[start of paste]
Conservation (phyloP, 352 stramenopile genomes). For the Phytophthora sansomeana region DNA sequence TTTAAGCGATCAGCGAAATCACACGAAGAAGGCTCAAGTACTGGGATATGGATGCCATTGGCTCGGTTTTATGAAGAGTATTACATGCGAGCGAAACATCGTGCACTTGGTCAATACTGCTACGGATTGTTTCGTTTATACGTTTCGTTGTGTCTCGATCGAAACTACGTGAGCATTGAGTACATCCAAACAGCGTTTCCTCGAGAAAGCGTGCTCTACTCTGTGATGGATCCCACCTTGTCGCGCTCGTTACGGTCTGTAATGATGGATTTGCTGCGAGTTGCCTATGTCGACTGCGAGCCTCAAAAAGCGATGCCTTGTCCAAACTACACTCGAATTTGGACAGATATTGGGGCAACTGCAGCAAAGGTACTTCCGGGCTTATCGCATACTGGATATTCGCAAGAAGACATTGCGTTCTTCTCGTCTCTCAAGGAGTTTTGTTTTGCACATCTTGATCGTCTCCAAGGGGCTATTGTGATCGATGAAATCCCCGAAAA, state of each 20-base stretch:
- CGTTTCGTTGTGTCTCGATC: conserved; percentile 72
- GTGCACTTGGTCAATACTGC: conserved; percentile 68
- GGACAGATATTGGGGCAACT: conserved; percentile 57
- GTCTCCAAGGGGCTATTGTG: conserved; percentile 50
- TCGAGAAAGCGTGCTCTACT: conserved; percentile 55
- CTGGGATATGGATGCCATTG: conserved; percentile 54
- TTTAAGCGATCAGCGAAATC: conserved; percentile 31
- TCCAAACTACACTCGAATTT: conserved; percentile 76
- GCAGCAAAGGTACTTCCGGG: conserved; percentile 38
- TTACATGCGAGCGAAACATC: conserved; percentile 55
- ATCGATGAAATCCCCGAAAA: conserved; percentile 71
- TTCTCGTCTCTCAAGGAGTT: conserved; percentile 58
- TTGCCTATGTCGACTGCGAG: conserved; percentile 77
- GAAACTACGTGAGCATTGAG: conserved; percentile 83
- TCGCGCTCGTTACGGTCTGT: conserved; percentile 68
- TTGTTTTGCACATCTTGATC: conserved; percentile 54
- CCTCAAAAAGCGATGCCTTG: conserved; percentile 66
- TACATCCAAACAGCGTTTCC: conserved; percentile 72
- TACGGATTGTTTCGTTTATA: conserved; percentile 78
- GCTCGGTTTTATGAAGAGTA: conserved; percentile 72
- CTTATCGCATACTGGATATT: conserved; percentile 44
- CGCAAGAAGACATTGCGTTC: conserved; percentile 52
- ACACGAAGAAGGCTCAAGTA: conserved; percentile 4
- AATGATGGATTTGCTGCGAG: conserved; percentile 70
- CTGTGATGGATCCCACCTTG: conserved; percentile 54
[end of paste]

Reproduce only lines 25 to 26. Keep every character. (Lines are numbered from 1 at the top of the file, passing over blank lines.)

- AATGATGGATTTGCTGCGAG: conserved; percentile 70
- CTGTGATGGATCCCACCTTG: conserved; percentile 54